¶ 7 Where trial is held before a judge in a non-jury case the findings of the trial judge must be given the same weight as a jury verdict.  Bergman, 742 A.2d 1101.   It is the trial judge's function to evaluate evidence adduced at trial to reach a determination as to the facts.   Ludmer v. Nernberg, 433 Pa.Super. 316, 640 A.2d 939 (1994).   It is not the role of an appellate court to pass on the credibility of witnesses or to act as the trier of fact, and an appellate court will not substitute its judgment for that of the fact-finder.  Id. The trial judge in this case specifically did not find Nationwide's witnesses credible.   After hearing numerous days of testimony the court found that Nationwide's representative did not understand or take steps to learn of Bonenberger's condition and that any testimony “to the contrary is disbelieved.”   Finding of Fact 34.   The court viewed log entries made by these representatives as “merely parroted snippets of medical records without understanding the meaning of Plaintiff's condition.”   Finding of Fact 35.   This credibility determination by the trial judge will not be disturbed.   After due consideration of the evidence which the trial court found credible we find ample support for its conclusions.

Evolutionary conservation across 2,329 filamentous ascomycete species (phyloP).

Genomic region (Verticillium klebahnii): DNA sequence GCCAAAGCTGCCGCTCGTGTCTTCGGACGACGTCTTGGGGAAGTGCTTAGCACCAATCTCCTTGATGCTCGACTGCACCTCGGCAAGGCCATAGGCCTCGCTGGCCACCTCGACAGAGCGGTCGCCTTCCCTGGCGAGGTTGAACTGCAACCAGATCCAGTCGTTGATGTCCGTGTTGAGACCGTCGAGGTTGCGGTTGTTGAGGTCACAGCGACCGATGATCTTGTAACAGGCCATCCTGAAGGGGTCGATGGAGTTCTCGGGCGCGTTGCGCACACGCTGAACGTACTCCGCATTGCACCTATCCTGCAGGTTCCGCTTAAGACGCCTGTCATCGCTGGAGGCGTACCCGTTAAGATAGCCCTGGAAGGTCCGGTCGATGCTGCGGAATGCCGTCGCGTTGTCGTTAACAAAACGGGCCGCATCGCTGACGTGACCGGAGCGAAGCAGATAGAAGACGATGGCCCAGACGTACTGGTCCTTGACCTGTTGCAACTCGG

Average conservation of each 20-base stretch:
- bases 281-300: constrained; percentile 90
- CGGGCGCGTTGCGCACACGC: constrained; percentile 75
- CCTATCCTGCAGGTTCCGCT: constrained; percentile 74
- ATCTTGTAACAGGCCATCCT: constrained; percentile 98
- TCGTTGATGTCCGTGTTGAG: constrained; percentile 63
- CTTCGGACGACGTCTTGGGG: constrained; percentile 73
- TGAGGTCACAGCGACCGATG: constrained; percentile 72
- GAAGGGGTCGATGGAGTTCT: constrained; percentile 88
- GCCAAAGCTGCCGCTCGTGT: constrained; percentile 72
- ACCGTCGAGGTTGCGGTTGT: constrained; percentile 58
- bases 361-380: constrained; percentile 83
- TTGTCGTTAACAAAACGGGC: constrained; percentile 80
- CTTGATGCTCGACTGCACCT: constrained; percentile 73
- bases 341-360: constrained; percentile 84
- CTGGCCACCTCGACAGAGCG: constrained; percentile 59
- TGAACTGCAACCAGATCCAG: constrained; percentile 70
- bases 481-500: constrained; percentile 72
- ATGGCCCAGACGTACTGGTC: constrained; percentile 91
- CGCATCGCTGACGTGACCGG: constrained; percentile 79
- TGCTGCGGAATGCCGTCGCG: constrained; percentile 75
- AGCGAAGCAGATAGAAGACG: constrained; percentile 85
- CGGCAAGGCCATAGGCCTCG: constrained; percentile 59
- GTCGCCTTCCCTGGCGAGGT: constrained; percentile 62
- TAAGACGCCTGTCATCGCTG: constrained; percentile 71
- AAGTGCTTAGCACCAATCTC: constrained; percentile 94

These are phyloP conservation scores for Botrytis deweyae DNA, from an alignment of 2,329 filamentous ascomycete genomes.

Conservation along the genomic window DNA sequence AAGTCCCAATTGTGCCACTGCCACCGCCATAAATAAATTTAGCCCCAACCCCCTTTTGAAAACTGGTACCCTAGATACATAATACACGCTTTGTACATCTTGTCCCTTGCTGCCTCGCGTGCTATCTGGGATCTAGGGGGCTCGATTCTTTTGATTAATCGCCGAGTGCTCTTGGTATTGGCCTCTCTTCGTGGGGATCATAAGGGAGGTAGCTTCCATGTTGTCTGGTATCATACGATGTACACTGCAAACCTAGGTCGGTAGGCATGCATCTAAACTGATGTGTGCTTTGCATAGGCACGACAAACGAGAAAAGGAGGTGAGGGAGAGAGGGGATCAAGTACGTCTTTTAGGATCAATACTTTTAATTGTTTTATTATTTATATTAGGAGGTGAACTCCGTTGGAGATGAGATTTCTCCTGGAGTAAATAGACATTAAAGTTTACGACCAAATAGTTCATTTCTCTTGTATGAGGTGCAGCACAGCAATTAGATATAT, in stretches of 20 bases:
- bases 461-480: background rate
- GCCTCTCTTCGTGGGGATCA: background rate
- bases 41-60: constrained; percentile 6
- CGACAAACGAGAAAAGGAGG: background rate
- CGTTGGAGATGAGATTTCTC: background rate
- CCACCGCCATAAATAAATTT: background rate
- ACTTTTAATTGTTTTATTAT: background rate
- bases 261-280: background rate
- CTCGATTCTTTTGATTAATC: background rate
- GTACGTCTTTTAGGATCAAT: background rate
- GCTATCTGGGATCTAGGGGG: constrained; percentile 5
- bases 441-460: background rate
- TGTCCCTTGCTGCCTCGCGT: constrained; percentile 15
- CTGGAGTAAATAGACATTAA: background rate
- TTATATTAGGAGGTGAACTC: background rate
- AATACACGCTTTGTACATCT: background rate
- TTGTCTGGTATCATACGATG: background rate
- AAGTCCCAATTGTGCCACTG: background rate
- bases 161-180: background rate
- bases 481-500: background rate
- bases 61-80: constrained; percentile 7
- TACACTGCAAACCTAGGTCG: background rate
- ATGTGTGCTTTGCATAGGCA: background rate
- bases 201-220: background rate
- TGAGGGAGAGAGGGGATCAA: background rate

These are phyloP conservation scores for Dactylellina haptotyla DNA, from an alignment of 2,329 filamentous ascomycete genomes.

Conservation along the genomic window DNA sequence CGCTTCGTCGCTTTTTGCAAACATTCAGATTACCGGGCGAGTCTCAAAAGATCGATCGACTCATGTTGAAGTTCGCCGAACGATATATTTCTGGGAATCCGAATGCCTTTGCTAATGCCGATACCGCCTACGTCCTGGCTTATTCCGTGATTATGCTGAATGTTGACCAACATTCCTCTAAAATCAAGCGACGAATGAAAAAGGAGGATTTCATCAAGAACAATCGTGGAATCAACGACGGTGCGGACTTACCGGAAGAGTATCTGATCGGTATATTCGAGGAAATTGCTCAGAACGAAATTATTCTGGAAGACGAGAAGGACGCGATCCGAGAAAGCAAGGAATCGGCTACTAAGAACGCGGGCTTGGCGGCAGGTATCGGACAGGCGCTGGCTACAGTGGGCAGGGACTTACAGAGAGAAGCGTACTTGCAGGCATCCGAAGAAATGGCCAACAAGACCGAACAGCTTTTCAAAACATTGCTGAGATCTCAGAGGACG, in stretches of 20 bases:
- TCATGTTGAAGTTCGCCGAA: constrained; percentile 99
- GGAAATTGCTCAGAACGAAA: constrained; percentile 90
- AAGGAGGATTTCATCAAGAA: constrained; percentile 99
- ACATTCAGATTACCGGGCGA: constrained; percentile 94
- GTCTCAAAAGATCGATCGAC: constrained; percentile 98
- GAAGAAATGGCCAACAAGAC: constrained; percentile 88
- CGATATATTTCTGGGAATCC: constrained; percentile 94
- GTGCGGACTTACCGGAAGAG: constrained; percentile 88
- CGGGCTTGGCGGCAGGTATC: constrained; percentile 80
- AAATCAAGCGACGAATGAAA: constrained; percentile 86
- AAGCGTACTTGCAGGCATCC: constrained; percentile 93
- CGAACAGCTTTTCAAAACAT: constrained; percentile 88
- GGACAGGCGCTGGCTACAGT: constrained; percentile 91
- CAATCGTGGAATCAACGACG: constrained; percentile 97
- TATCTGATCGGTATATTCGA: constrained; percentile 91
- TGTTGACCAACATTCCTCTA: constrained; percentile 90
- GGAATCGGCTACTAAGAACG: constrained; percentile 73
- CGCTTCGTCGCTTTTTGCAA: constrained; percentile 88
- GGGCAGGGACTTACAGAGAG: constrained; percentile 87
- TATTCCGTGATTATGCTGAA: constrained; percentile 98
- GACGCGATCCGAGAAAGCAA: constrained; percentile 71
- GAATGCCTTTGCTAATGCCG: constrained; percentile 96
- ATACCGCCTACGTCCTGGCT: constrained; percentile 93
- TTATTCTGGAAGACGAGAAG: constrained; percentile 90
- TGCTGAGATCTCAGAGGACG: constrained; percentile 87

¶ 8 Nationwide argues the trial court's finding of bad faith was premised upon an erroneous view of the duties an insurer owes to its insured who makes a UIM claim and upon the errant treatment and reliance upon Nationwide's Pennsylvania Best Claims Practice Manual.   With respect to the relationship between the parties, Nationwide points to the trial court's statement that a heightened duty of good faith was due Nationwide's insured in a first party claim.   The court remarked that the duty of good faith in a first party claim arises out of the contractual nature of the parties' relationship.   Nationwide submits that a UIM claim has first party components, in that the insured claimant is often making a direct claim against its own insurer, but these claims are also like third party claims because the parties may each have their own positions on the value of the claim.   Nationwide is correct in recognizing this.   An individual making a UIM claim is making a first party claim, however the valuation of that claim may follow traditional third party claimant concepts.   This said, we perceive of no error in the trial court's analysis.   An insurance company does owe its insured a duty of good faith and fair dealing, and whether a UIM is handled much like a third party claim for valuation purposes, the insurer remains committed to engage in good faith with its insured.